Sunday, May 4, 2014

Dog Sees God: Confessions of a Teenage Blockhead—Clark College—Vancouver WA.



The Death of Childhood

This very dark comedy by Bert V. Royal and directed by H. Gene Biby, plays at Clark College Decker Theater through May 17th.  For more information call 360-992-2815 or go to their site at http://www.clark.edu/academics/programs/humanities/theatre/season.php.

If you are familiar with the word “blockhead,” as it describes a certain famous character, then you get a hint of what the play may be about.  Yes, Charlie Brown is finally a teenager but, in this day and age, that is not necessarily an easy transition.  And to be an honest adaptation of this scary new world, you have to have the angst that goes with it.

And this angst, played out to the fullest, includes bullying, drugs, killings, suicide, sexual identity issues, crime, passion, drinking and madness.  All of these complications are encountered by a real-life Charles and his gang.  The sweet, simple, naïve world of his former existence comes crashing down when reality raises its ugly head.  And, like most of us, we must say adieu to that idyllic world and plow headfirst into adulthood.

As a teenager, CB, or Charlie Brown (James Martine) is still unsure of himself and still considered a loser by most of his “friends.”  His sister (Elena Mack), aka Sally, doesn’t look up to him anymore and has her own cool friends she hangs out with, Marcy, aka Marci (Keren Garcia) and Trica (Danielle Weddle), aka Peppermint Patty.  They are into drugs, drinking, partying and, of course, boys.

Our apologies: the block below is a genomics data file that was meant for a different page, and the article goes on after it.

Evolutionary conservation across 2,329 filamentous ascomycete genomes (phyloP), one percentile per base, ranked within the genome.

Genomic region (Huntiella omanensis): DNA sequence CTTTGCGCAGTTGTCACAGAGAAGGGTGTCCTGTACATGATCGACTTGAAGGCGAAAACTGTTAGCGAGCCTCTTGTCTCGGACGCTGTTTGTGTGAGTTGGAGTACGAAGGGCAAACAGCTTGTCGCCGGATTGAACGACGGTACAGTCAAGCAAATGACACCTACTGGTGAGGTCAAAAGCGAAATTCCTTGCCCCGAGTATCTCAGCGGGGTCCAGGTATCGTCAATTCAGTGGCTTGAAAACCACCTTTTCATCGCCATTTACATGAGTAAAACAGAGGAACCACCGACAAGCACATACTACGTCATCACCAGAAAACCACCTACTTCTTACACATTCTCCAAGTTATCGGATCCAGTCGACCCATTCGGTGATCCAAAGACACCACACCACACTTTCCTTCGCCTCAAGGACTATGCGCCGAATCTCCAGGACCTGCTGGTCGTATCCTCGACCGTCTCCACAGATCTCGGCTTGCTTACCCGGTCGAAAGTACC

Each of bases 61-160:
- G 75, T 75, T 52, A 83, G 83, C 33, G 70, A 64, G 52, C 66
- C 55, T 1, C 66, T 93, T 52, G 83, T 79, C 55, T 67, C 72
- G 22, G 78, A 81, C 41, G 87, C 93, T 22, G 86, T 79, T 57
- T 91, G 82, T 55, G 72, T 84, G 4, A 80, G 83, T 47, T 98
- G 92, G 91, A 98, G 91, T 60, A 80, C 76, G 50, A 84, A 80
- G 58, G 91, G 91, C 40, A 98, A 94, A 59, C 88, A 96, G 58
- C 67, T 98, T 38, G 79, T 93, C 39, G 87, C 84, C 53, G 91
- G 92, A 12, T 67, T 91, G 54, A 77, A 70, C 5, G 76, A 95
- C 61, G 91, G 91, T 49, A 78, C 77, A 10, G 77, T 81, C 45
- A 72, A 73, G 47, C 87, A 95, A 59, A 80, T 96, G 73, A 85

The boys in his band don’t fare much better.  Van, aka Linus (Garrett Dabbs), is a pothead and he wields his pipe around with him now like his old, blue security blanket.  His sister, aka Lucy (Emily Wells), is still involved with psychiatry, but on the receiving end this time.  Beethoven, aka Schroder (Sam Ruble), still plays his beloved piano but is having a sexual identity crisis.  And Matt, aka Pigpen (JD Carpenter), is now a germaphobic and a bully.

And most of the rest of the Peanuts gang don’t go unscathed, either.  Snoopy, Charlie’s beagle, and Woodstock, Snoopy’s yellow, feathered friend, have met tragic ends before the play begins.  The little red-headed girl was set afire.  Spike, Snoopy’s brother, is never mentioned.  Only Charlie’s Pen Pal from afar seems to have escaped the wrath of “growing pains.”

I’ve given you the flavor of the piece.  To reveal more would not allow you to discover the relationships and secrets they have.  I especially like “the doctor is in” scene, as “Lucy” rails against the world.  And there are some touching moments between CB and Beethoven.  But, I think, the author, Royal, is trying too hard to make a match between the old Peanuts characters and the angst of this modern world of Youth.  It’s as if he has two stories to tell and they don’t necessarily mesh all the time.

And the theme might be that, when Innocence dies, we really don’t have anything very positive to replace it.  He’s right.  Many prominent role models celebrate Greed, War and Intolerance.  And the computer age has done us no favors, as it seems to be pulling human contact apart.  So, we should ask ourselves, when our toys are neatly stored away, what will happen to “Little Boy Blue, since he kissed them and put them there?”
Biby is a fine director and has assembled a good cast for this show and they all do well.
They are too young to identify with the Peanuts generation but are very able, I’m sure, to connect with the teen angst of today.  Martine is spot-on as Charlie and Mack, equally good as his sister.  Ruble plays Beethoven with a nice sensitivity and Wells is terrific as “Lucy.”
This is a very adult play in both in situations and language, as well as turning the iconic “Peanuts” characters upside-down.  But I would recommend it.  If you do go, please tell them Dennis sent you.